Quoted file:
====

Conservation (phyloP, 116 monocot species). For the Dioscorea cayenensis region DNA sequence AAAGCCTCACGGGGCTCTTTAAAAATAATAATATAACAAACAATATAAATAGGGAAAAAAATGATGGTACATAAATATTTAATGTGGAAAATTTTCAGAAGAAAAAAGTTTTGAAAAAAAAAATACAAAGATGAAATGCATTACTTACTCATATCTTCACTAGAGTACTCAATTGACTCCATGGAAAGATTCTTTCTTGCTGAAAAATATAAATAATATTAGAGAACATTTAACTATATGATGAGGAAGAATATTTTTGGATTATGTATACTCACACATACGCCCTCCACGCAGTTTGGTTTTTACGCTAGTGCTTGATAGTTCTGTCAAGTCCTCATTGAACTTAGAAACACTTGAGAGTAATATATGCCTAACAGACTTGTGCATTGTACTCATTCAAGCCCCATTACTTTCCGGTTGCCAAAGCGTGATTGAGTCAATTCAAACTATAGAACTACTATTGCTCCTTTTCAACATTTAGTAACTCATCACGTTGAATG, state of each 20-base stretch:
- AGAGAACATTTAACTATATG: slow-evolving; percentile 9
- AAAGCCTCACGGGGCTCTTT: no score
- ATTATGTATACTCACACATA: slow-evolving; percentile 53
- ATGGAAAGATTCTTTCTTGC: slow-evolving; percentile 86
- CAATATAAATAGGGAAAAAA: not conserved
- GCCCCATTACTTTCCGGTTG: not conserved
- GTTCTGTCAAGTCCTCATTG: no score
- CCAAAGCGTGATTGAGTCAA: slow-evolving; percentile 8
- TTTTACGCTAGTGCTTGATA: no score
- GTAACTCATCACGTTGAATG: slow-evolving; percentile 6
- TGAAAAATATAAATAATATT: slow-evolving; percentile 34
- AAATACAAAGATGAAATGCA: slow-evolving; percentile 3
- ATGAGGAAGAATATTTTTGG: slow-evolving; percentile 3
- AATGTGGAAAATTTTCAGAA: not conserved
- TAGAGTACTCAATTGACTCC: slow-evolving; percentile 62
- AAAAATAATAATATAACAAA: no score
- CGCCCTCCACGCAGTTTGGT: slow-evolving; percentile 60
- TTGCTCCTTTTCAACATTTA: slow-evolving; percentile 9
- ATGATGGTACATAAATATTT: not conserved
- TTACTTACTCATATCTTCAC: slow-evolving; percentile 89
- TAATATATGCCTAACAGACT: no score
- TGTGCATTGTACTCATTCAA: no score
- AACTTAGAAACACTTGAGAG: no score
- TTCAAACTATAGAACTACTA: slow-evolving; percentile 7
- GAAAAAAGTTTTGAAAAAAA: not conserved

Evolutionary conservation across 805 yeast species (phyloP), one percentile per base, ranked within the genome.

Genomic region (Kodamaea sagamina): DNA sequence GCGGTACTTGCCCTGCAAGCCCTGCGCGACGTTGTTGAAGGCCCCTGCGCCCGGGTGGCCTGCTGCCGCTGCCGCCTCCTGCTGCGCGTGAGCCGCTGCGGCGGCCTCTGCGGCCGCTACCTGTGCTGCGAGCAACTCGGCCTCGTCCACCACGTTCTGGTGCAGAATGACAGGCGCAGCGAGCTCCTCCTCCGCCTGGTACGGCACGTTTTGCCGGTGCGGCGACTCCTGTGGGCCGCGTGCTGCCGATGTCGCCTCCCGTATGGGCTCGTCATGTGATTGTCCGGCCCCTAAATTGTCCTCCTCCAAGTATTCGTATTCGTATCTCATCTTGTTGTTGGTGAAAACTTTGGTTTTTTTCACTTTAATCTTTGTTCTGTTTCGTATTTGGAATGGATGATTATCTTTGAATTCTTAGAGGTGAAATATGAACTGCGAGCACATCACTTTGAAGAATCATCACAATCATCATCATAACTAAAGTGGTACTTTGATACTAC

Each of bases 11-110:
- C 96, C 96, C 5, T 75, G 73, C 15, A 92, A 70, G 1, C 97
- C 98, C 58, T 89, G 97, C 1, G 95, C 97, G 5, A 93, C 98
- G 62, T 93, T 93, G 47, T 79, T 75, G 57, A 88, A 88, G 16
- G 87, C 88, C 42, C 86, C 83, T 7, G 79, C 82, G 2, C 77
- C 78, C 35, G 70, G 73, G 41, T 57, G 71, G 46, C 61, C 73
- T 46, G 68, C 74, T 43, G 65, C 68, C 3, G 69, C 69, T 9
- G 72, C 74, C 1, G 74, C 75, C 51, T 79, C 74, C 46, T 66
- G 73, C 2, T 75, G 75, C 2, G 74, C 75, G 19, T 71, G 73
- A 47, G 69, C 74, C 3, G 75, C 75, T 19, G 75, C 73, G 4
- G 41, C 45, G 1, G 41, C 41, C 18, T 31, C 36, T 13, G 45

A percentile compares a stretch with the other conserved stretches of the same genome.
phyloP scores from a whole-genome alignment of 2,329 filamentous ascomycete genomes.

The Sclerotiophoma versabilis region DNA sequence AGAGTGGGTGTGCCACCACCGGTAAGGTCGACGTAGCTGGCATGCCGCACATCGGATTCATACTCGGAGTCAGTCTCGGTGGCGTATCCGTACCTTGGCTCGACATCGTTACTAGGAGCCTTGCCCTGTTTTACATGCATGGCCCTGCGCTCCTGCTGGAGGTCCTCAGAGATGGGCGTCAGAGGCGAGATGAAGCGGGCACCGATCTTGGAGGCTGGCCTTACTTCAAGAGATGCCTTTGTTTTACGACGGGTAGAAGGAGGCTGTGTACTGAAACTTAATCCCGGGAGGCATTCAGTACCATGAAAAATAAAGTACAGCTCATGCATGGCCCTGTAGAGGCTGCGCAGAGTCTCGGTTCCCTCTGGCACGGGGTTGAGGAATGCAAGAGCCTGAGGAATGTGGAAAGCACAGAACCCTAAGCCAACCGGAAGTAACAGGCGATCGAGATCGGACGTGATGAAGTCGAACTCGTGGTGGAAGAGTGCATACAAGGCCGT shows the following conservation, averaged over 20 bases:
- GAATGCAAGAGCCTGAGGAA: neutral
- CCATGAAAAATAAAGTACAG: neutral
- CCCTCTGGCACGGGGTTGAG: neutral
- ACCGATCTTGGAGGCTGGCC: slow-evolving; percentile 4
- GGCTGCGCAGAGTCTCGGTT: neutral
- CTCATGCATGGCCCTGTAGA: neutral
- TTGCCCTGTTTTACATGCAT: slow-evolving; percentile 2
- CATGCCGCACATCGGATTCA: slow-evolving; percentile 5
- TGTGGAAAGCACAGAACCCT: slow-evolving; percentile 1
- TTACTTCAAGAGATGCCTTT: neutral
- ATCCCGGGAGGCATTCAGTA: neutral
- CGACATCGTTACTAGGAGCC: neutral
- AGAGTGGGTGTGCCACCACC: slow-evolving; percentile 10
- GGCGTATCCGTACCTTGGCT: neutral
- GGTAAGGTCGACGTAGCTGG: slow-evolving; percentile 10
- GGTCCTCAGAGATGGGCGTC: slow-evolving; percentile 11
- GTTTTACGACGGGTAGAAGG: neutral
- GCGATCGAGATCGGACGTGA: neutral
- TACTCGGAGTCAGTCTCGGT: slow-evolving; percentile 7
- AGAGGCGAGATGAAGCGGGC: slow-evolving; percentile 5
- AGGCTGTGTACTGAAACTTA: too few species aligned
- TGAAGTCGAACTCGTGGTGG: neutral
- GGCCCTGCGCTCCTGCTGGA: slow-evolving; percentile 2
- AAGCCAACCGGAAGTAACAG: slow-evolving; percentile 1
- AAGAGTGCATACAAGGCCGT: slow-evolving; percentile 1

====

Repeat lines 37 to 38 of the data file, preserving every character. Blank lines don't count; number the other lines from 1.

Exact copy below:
- G 73, C 2, T 75, G 75, C 2, G 74, C 75, G 19, T 71, G 73
- A 47, G 69, C 74, C 3, G 75, C 75, T 19, G 75, C 73, G 4